We are developing a novel code that treats induced fission by statistical (or Monte-Carlo) simulation of individual decay chains. After its initial excitation, the fissionable compound nucleus may either de-excite by evaporation or undergo binary fission into a large number of fission channels each with different energetics involving both energy dissipation and deformed scission pre-fragments. After separation and Coulomb acceleration, each fission fragment undergoes a succession of individual (neutron) evaporations, leading to two bound but still excited fission products (that may further decay electromagnetically and, ultimately, weakly), as well as typically several neutrons. (The inclusion of other possible ejectiles is planned.) This kind of approach makes it possible to study more detailed observables than could be addressed with previous treatments which have tended to focus on average quantities. In particular, any type of correlation observable can readily be extracted from a generated set of events. With a view towards making the code practically useful in a variety of applications, emphasis is being put on making it numerically efficient so that large event samples can be generated quickly. In its present form, the code can generate one million full events in about 12 seconds on a MacBook laptop computer. The development of this qualitatively new tool is still at an early stage and quantitative reproduction of existing data should not be expected until a number of detailed refinement have been implemented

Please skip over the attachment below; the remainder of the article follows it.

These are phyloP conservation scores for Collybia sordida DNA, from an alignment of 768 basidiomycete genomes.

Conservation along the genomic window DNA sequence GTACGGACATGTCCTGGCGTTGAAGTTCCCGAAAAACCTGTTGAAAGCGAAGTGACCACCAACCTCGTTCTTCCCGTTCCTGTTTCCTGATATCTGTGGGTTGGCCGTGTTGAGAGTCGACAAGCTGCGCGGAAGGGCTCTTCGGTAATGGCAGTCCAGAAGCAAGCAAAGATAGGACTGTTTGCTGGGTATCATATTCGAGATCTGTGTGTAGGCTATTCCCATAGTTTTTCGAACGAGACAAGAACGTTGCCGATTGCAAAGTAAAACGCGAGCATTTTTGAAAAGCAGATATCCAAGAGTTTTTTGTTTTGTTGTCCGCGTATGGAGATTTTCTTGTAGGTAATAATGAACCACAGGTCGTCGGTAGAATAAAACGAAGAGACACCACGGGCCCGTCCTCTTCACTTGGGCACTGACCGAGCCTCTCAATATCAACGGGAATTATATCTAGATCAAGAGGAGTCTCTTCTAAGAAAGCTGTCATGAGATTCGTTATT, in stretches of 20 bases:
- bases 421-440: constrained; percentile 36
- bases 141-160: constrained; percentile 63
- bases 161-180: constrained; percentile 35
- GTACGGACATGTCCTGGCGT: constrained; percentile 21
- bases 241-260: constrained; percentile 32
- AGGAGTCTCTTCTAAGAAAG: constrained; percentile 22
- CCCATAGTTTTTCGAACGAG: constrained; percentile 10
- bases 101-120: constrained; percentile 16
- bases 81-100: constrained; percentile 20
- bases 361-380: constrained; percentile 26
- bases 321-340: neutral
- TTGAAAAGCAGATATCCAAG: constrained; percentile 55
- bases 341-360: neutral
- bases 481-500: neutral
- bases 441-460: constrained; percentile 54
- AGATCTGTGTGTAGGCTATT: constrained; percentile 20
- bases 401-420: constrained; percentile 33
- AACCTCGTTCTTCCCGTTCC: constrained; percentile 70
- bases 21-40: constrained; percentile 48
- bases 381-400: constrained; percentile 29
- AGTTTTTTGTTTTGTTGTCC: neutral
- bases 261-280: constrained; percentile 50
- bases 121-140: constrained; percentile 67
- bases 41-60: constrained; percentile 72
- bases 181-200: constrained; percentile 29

19. Event-by-Event Simulation of Induced Fission

    International Nuclear Information System (INIS)

    Vogt, R; Randrup, J

    2007-01-01